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Getting There: The ISEPTAPHILLY Blog

Celebrating LGBTQ History Month

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SEPTA would like to take this time to recognize LGBTQ History Month. This takes place every year in the month of October and it's a celebration and recognition of the history of lesbian, gay bi-sexual and transgender rights and the related Civil Rights Movement.  It was founded in 1994 by Rodney Wilson, a Missouri high school history teacher.

Did you know that Philadelphia is recognized as one of the top-ranked LGBTQ-friendly cities in the United States? SEPTA is proud to operate its headquarters in a city rich in diversity and activism. If you would like to learn more about LGBTQ history, here are a few places to go and explore right here in our own “City of Brotherly Love and Sisterly Affection". All of these are an easy trip on SEPTA. For how-to-ride info click here.

Arch Street Meeting House (320 Arch Street) -- Want a private tour with friends? Visit this site where 300 activists from across the nation met on February 25, 1979 to organize the National March on Washington, D.C. for Lesbian and Gay Rights.

Get there on SEPTA! Hop Bus Routes 5, 17, 33, 44, 48, or take the Market-Frankford Line to 2nd Street Station in Old City.


Independence Hall (5th & Chestnut Streets) -- Feeling patriotic around this time? Well, just march on down to Independence Hall. This was the location for the Annual Reminders March that took place each July 4th starting in 1965 to highlight the denial of basic rights for the LGBTQ community. The march was co-organized by Barbara Gittings, who was considered the mother of the LGBTQ Civil Rights Movement. She was also editor of the first lesbian magazine “The Ladder.”

Get there on SEPTA! Hop the Market-Frankford Line to 5th Street/Independence Hall Station in Old City, or hop Routes 9, 17, 21, 33, 38, 42, 44, 47, or 57.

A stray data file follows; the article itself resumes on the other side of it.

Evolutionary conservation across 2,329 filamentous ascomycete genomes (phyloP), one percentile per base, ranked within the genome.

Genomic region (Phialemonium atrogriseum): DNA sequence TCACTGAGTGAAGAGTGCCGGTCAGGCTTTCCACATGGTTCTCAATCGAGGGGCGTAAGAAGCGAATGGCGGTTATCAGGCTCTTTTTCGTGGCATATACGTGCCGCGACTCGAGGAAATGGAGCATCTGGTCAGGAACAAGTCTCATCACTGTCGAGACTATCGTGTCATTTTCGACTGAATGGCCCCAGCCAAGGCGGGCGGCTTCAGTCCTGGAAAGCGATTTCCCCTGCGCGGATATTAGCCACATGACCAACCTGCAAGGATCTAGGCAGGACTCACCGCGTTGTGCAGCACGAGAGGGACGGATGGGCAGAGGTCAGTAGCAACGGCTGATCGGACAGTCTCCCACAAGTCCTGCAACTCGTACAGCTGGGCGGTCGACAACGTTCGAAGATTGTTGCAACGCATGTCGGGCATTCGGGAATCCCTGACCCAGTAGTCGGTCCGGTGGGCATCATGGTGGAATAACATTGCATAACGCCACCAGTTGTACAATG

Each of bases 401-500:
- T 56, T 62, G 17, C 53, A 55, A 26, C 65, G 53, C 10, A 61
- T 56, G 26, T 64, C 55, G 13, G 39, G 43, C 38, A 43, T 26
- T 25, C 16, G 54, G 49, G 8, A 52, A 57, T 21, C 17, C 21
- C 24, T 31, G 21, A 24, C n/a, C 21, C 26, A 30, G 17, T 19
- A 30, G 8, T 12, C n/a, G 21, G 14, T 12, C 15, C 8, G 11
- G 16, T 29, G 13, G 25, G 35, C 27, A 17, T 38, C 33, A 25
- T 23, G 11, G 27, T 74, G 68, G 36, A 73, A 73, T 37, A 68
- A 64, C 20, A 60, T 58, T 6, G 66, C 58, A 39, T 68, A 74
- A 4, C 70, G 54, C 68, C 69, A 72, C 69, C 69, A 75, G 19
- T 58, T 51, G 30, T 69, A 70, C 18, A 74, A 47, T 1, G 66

John Fryer Historic Marker (1300 Locust Street) -- Want to learn his-story? This marker is in honor of Dr. John Fryer, a gay Temple University professor and psychiatrist who fought against the American Psychiatric Association to have homosexuality declassified as a mental illness.

Get there on SEPTA! Hop the Market/Frankford Line or Trolley Routes 10, 11, 13, 34 or 36 to 13th Street Station or the Broad Street Line to Walnut/Locust Station. You can also take a number of Bus Routes including 4, 12, 16, 17, 21, 33, and 45. Or you can hop a Regional Rail train and take it to Jefferson Station - it's a short walk from there!


William Way LGBT Community Center (1315 Spruce Street) -- Feeling disconnected? This community center offers social groups, networking, and cultural events. It has served the LGBTUIA community for over 40 years.

Get there on SEPTA! Take the Broad Street Line to Walnut/Locust Station or the Market/Frankford Line or Trolley Routes 10, 11, 13, 34 or 36 to 13th Street Station. You can also hop a number of Bus Routes - including 4, 9, 12, 21, 42, 44, and 45. Or you can take a Regional Rail train and take it to Jefferson Station - it's a short walk from there!


Giovanni’s Room (345 S. 12th Street) -- Bored with your reading selections? Open the door to Giovanni’s Room. This is one of the oldest LGBTQ and feminist bookstores in the country and houses thousands of books, some of which are discounted or even free.

Get there on SEPTA! Hop Bus Routes 4, 12, 27, 32, 42, or 45. You can also take the Broad Street Line to Lombard/South Station.


Gayborhood (11th to Broad, Pine to Walnut Streets) --Tired of walking on sunshine? Well you can change your pace and walk on rainbows in this hood. See if you can spot all 36 rainbow street signs in the area. The section of Center City was named in 1997 during Outfest, which is a “coming out” festival that takes place in October.

Get there on SEPTA! Hop the Broad Street Line to Walnut-Locust, Market-Frankford Line or Trolley Routes 10, 11, 13, 34 or 36  to 13th Street or Routes 9, 12, 21, 23, 42 or 45.

Click here for our Trip Planner tool. Let us know in the comments below - where you GO!

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